On Jan. 5, Georgians will vote in a runoff election for both of their Senate representatives. The ballots cast will have ramifications for each of the additional 49 states, including Indiana. Across the aisle, there is consensus among Americans that little progress is being made in Washington, particularly in the Senate. This gridlock has been sustained throughout the COVID-19 pandemic, during which more than 6,200 Hoosiers have died. As Indiana faces another wave of cases, this lack of action from the Senate continues to drastically limit COVID-19 relief funding and jeopardize the Affordable Care Act during the worst pandemic in modern-day history.
The solution to the political gridlock obstructing the Senate from accomplishing any meaningful legislation to provide Hoosiers health care and economic aid may come down to just two Georgia Senate seats. Democratic candidates Reverend Raphael Warnock and Jon Ossoff, if elected, have both committed to protecting the ACA and passing the COVID-19 relief package. Meanwhile, Republican candidates David Perdue and Kelly Loeffler are expected to support efforts to overturn the ACA and have expressed little backing of any form of substantive COVID-19 relief.
The most recent iteration of the COVID-19 relief bill introduced in the Senate is the updated $2.4 trillion HEROES Act. This bill, passed more than 200 days ago by the House, promises to provide economic relief in the form of unemployment benefits, rental and mortgage assistance, hazard pay and another round of stimulus checks. Before it could even be brought to the Senate floor, Majority Leader Mitch McConnell said, “That’s not a place I think we’re willing to go.” This signals that Republicans are unwilling to negotiate a solution — with some suggesting that the bill should not be considered until January 2021.
Georgia runoffs will also determine whether Americans can turn to Congress to ensure continued health care support, especially if the ACA is struck down by the Supreme Court. In 2014, the ACA made it illegal for insurance plans to prevent those with preexisting conditions from obtaining insurance or from being charged higher rates for the same plan. Now, 1.1 million Hoosiers under the age of 65 with preexisting conditions, including more than 300,000 Hoosiers who find themselves newly labeled as having a preexisting condition due to a COVID-19 diagnosis, have their eyes turned to the fate of the ACA.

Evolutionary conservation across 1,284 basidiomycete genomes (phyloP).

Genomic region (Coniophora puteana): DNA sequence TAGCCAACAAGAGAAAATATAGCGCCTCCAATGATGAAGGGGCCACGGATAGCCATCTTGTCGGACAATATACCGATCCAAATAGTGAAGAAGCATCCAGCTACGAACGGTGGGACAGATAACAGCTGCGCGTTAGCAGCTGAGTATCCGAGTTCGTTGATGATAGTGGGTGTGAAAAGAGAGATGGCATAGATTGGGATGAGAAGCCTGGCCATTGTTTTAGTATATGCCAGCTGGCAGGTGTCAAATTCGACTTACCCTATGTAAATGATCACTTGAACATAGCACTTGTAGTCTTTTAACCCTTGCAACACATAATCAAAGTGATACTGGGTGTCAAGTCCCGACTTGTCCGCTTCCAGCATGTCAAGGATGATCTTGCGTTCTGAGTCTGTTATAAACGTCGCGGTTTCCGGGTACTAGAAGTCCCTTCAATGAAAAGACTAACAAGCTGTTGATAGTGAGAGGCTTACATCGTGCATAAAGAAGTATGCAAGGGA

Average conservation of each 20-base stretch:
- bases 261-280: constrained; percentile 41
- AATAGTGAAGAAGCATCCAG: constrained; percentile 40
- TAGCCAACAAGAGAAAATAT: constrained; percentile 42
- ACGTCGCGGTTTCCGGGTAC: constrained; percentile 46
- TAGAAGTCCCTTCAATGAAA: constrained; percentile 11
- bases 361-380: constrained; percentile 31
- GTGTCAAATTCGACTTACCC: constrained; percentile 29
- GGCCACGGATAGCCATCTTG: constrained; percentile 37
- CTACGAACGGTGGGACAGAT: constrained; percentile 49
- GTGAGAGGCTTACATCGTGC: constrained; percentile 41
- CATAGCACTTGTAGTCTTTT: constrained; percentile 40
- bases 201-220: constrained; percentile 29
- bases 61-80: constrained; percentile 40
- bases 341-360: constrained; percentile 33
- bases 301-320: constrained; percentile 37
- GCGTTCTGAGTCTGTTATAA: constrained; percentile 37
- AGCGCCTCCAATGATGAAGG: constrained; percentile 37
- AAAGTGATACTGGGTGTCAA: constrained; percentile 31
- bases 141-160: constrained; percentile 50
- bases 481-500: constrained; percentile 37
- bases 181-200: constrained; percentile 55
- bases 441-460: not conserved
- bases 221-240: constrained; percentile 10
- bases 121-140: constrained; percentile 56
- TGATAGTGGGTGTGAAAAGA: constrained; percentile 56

If the ACA is overturned, there will be devastating impacts on both health care and the economy. Indiana will be expected to lose 18,000 jobs and $1.6 billion in federal funds. As we are in the midst of a historic pandemic and economic recession, these losses will be devastating.
Every vote cast in Georgia will now determine whether 29.8 million Americans, including 566,000 Hoosiers, are able to acquire affordable health care, whether patients see their doctors for preventative care or find themselves on a ventilator a month later and whether COVID-19 patients with long-term complications will ever be able to get back on their feet.
McConnell and Senate Republicans have repeatedly expressed their unwillingness to pass a COVID-19 relief package, adding to the nearly 400 bills comprising the “legislative graveyard” guaranteed never to be heard on the congressional floor. As a direct result, already overcrowded hospitals across Indiana are peaking in number of hospitalizations, and at the dawn of flu season, COVID-19 patients occupy 43.1% of our state’s intensive care beds.
How many more Hoosiers will lose their homes, their jobs and their lives before the Senate manages to act? How much is too much to spend on the well-being of Americans? The balance of the Senate is now in the hands of Georgia voters. As long as the Senate remains under Republican-majority control, McConnell’s bill graveyard will continue to generate a true graveyard.
For more information: Fair Fight, a nonpartisan organization based in Georgia, is working hard to ensure all Georgians have access and ability to cast their votes. Americans from across the nation can join their efforts to protect the right to vote for all.
Lucy Brown, Kaylee Tutrow and Sigal Tavel are medical students in Indiana. They are executive board members of the Students for a National Health Program at their medical school.